My question is this… if I am selling my car to a guy from another city, what will I have to do, do I just have to hand over the car title and the keys or is there a certain procedure??..
Check with your state’s DMV; if the buyer is in another state check with his state’s DMV also. You normally have to transfer titles through the DMV.
The buyer is from the same state but from another city. So after the deal is done, do I have to take him to the local DMV and transfer titles??
It varies by state. Contact your local DMV to make sure the change is correctly handled. Also check with your insurance agent.
I not sure about your state but in Pa you can handle the transaction independantly. I can do my paperwork and send it to the buyer and he finish it later at another location. It is very important to make sure that the title is transfer from you. Otherwise you could be vulnerable to fraud if the buyer does not transfer the title.
You need to make sure you get it out of your name-legaly!
The cars I have sold were done via signed title and info filled in.
Don’t forget to take off your license plates!
Also write up 2 copies of a bill of sale stating sale date, sale price, vin, car description and the words being sold as is, no warranty.
Both sign and date both copies, you keep 1 and give him one. And be cautious about someone who wants you to write a lower price, their goal is to pay less sales tax upon titling the car in some states, I would hate to get a call requesting me to verify a sales price and have to lie about it. The buyers taxes are not my problem, besides there is the deposit of the check as a paper trail.
These are only the things I do, not a legal opinion, do not try this at home
Register my vote as another to check with your state’s DMV and with your insurance egent. Those are the people who know the correct answer.
Many people seem not to realize that it’s best to go to the specific agency or those with specific expertise when trying to find the snwer to a question. We regularly get questions that should have been asked directly of the DMV, of a lawyer, or an insurance agent. We even get questions that should have been asked directly of the cops, or the bank, or the leinholder. Or even the mechanic that worked on the car. I don’t mind, in fact I’m complimented, but I’m always puzzled by it.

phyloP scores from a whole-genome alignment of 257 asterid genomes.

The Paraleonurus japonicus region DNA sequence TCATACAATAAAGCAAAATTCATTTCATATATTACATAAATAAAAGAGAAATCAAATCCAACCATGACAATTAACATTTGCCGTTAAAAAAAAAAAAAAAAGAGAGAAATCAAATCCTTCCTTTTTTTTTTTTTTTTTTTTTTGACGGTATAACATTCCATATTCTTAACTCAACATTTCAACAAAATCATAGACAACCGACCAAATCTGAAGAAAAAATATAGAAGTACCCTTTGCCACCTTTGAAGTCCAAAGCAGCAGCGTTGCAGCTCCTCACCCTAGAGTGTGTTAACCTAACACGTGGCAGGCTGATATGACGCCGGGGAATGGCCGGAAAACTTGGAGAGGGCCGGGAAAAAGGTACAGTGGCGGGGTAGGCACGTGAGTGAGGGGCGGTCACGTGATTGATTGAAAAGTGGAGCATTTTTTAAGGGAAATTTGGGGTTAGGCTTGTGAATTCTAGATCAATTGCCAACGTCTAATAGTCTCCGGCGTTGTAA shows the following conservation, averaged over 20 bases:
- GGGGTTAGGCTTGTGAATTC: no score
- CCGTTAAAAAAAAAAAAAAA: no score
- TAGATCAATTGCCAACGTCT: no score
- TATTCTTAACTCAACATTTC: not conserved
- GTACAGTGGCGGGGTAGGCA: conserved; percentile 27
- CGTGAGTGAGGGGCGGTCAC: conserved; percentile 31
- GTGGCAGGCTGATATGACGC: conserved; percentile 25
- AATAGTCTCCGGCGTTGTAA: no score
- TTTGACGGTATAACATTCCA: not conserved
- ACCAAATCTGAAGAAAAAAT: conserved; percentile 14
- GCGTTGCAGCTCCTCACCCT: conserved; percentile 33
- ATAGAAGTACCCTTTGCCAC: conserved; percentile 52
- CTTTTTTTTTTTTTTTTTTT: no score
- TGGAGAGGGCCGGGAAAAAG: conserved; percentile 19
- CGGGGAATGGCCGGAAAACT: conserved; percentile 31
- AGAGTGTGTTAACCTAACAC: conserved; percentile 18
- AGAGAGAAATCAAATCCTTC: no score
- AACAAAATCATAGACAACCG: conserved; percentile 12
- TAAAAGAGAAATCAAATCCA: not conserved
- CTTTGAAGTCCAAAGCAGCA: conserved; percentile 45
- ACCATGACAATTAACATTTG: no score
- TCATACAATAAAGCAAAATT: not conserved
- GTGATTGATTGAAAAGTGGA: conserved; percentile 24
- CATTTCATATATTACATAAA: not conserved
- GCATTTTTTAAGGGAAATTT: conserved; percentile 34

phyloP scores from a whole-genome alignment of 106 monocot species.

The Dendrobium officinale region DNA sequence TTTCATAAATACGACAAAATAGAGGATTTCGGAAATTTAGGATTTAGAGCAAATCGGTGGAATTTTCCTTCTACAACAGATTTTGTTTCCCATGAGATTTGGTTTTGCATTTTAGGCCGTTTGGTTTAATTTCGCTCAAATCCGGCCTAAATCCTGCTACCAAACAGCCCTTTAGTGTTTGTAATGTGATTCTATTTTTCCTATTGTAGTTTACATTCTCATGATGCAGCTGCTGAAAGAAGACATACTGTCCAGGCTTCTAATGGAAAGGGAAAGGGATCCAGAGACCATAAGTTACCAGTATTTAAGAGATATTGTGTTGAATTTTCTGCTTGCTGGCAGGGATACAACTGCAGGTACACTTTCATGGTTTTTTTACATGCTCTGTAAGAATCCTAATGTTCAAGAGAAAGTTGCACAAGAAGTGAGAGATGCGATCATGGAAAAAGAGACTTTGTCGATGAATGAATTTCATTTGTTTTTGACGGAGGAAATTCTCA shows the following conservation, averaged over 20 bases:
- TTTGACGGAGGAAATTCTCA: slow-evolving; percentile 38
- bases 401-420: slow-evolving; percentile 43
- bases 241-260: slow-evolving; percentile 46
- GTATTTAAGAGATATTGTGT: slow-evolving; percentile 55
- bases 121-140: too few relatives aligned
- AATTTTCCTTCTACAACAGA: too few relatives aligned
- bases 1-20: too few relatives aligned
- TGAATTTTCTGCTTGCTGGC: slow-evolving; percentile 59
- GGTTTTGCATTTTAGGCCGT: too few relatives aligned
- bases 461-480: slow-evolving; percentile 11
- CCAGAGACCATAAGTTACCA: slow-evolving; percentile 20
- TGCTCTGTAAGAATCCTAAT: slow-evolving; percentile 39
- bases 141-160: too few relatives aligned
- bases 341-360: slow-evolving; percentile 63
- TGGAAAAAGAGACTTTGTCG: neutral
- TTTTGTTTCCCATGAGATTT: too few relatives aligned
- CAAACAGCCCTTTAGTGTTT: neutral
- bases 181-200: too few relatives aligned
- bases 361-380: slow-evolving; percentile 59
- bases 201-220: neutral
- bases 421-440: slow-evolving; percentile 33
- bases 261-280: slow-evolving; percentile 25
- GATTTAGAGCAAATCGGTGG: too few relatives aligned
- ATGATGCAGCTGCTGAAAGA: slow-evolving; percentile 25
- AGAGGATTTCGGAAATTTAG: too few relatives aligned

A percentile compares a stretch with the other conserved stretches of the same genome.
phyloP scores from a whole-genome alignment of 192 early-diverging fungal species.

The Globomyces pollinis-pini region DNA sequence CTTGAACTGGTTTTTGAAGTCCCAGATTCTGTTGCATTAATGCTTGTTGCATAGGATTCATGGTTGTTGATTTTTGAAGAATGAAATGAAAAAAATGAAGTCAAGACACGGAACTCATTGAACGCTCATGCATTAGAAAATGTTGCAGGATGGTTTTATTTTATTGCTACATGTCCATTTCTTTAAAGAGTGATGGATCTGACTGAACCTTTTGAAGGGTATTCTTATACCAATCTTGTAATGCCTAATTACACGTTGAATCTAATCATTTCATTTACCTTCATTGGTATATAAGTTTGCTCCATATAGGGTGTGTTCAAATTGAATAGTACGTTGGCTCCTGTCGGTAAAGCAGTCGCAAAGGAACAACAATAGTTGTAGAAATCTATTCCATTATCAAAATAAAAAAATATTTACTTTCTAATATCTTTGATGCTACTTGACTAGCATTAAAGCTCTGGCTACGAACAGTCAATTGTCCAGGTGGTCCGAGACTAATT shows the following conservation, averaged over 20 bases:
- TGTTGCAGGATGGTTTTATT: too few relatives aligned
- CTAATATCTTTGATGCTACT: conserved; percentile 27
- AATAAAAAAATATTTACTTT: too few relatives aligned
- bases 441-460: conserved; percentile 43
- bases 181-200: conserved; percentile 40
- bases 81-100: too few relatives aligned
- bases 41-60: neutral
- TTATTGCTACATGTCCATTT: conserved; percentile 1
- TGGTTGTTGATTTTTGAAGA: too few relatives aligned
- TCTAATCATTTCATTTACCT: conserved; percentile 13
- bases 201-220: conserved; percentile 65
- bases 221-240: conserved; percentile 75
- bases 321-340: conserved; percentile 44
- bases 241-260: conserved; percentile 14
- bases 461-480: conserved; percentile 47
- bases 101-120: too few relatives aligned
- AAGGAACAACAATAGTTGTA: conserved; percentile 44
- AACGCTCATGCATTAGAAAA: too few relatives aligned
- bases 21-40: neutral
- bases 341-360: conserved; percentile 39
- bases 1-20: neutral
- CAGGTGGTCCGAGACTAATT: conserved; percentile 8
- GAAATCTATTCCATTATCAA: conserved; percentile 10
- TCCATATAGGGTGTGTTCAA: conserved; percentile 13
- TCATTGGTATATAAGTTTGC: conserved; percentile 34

It varies by state. Here in OK you simply go to a Notary Public and sign off on the title followed by having the title stamped with a notary seal. They hand you the payment, you hand over the keys/title, and it’s a quick, painless done deal.
Since there can be a bit of fraud involved in car transactions I would advise that you be careful about which method of payment you accept. Cold cash is preferred since it’s always possible to get a fraudulent cashiers check or even money orders.
Here in OK about 5 years ago there was a rash of legitimate looking U.S. Postal Service money orders being passed around; all for 600 dollars each which I believe is the maximum amount a USPS money order can be gotten in.
Some people sold cars (say a 3 grand car), took five 600 dollar fake money orders, and were clean out of luck.
Even using a credit card or electronic payment like PayPal should be avoided as it’s quite possible (and happens often) for someone to turn around, dispute the deal, and leave you holding the bag. Especially so if this is an eBay deal.